The energy around the Milwaukee Brewers right now is palpable. The team carried the MLB’s best record since early May into a crucial early-season series with the Cardinals, and they swept their way into first place. Perhaps one of the most talked about and least tangible aspects of sports is momentum. If anything generates positive momentum, it’s a sweep of hated Cardinals to vault into first place, right?
Our quick reactions no doubt agree. But wouldn’t that be too easy? If everything in sports (or life, for that matter) was so cut-and-dried, we would all be Jimmy The Greek. This isn’t to suggest I’m necessarily a momentum atheist. Momentum in sports probably does exist and it probably leaves its mark in win-loss totals on a yearly basis. But pretending that we, outside observers, can determine how the outcomes of certain games impact the psyche of groups of athletes is stupid at worst and naive at best.
As with most discussions of sporting momentum, the following is nothing but anecdotal evidence, although I personally find it to be quite telling. Consider the turning point in the NL Central race merely one year ago. It was August 11th, 2010, and the St. Louis Cardinals just finished a sweep of the Cincinnati Reds to wrest first place away from those cheeky youngsters from Ohio. With a one game lead (up two in the loss column), the veteran Cardinals appeared to have all the momentum in the world.
Except, apparently, they didn’t. From the September 3rd, 2010 edition of the St. Louis Post-Dispatch:
When the dust settled, the ramifications seemed profound. The Cardinals were in charge, the Reds were chum, or so it seemed stated. Not everyone was listening.
“I’ve never been a big believer in ‘statements’ or momentum,” Cincinnati third baseman Scott Rolen said. “This isn’t football. It’s not like you can go out there and play ‘better’ defense, or play more physical or something like that. You don’t bang on the table at halftime and charge out of the locker room. Baseball isn’t like that.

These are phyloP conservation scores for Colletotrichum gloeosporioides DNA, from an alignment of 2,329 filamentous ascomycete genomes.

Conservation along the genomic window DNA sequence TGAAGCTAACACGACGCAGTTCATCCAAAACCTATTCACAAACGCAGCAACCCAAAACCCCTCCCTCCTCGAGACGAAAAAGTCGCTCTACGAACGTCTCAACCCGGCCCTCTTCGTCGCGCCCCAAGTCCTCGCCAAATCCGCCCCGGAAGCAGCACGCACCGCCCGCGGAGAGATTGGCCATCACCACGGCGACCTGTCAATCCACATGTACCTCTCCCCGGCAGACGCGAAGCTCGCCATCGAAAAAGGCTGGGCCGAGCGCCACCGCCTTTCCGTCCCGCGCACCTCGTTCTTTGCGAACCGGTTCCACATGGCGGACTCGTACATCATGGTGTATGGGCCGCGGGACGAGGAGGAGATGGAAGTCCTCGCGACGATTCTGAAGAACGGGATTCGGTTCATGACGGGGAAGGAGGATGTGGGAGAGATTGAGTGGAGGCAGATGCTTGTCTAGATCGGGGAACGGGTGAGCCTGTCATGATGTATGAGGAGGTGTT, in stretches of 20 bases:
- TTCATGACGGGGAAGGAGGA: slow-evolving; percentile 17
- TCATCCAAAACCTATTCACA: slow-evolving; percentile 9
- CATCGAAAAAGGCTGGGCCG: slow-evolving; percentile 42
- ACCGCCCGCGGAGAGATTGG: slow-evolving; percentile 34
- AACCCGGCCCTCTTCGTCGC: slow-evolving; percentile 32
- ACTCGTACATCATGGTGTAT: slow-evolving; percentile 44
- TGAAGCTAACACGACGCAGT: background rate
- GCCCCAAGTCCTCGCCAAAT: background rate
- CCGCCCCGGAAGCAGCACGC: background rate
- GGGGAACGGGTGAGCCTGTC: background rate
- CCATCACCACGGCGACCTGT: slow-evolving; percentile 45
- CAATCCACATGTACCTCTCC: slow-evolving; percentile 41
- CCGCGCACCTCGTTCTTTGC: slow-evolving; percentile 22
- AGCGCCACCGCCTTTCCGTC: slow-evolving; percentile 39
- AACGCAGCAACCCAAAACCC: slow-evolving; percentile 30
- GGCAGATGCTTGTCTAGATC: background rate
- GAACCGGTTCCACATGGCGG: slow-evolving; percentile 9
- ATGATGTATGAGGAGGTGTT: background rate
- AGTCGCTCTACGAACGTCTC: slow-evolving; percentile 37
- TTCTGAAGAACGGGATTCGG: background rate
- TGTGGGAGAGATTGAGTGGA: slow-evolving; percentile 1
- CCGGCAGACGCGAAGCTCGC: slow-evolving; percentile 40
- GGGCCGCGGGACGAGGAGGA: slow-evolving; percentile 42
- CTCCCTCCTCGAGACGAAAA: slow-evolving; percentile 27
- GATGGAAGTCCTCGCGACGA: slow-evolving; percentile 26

That contentious Aug. 9-11 series truly was a fork in the road for two teams, but in diametrically different directions.
The Dusty Baker Boys have gone 14-4 since the series against the Cardinals, climbing a season high 23 games over .500 and gaining nine games in the standings. The Cardinals have traveled a more southerly route at 5-13. Now eight games clear in the standings, the Reds look forward to this do-over date.
Looking back, there just may have been some momentum created in that early August series. If it was, that momentum spawned in the Reds’ locker room, not on the field, and the Reds rode that momentum — and a very talented roster — all the way to the top of the National League Central. The Cardinals’ fate? Tougher to explain. Did they relax because of their easy series victory over Cincinnati? Did they burn all their energy in sweeping the Reds? The explanation here is tougher, and given the eighteen games the Cardinals’ rough streak spans, is probably just as related to chance as it is to momentum — a factor that should not be overlooked in the Reds’ breakaway from the Cardinals in the standings as well.
The point is, it is just far too easy to assume that winning games alone creates positive momentum for the psyche. Nearly anybody who has participated in team sports at any sort of serious level has been a part of a team which took victories for granted after a hot streak. Obviously, the suggestion isn’t that winning games is bad. Instead, it is the idea that winning itself can only breed more winning that I take issue with. First of all, these players are professional athletes with thousands of games under their belts. Secondly,
For the 2011 Milwaukee Brewers, this past weekend’s sweep could very well produce the positive momentum the Reds realized and the Cardinals sought back in 2010. The team is playing with energy not seen since CC Sabathia awed the Miller Park faithful every five days in 2008, and the talent is there to match. But, as the Cardinals and Reds showed, what can look like momentum on the outside can be quite the opposite.
With nearly 100 games left to go, the argument that momentum would be the deciding factor between these two teams is tenuous at best. It very well could play a role, and if the Brewers are able to create a division lead based on the superficial momentum of the win-loss column over the next week or two, their chances of playing in October increase greatly. Although I don’t reject the importance of the mental aspects of the game, despite my adoration for the spreadsheet, I have tough time imagining the rather abstract concept of momentum playing in too much over the course of the next four months. If the Brewers find themselves on top, momentum may have given them a push, but it will be the primary work of the tremendous talent on the field instead.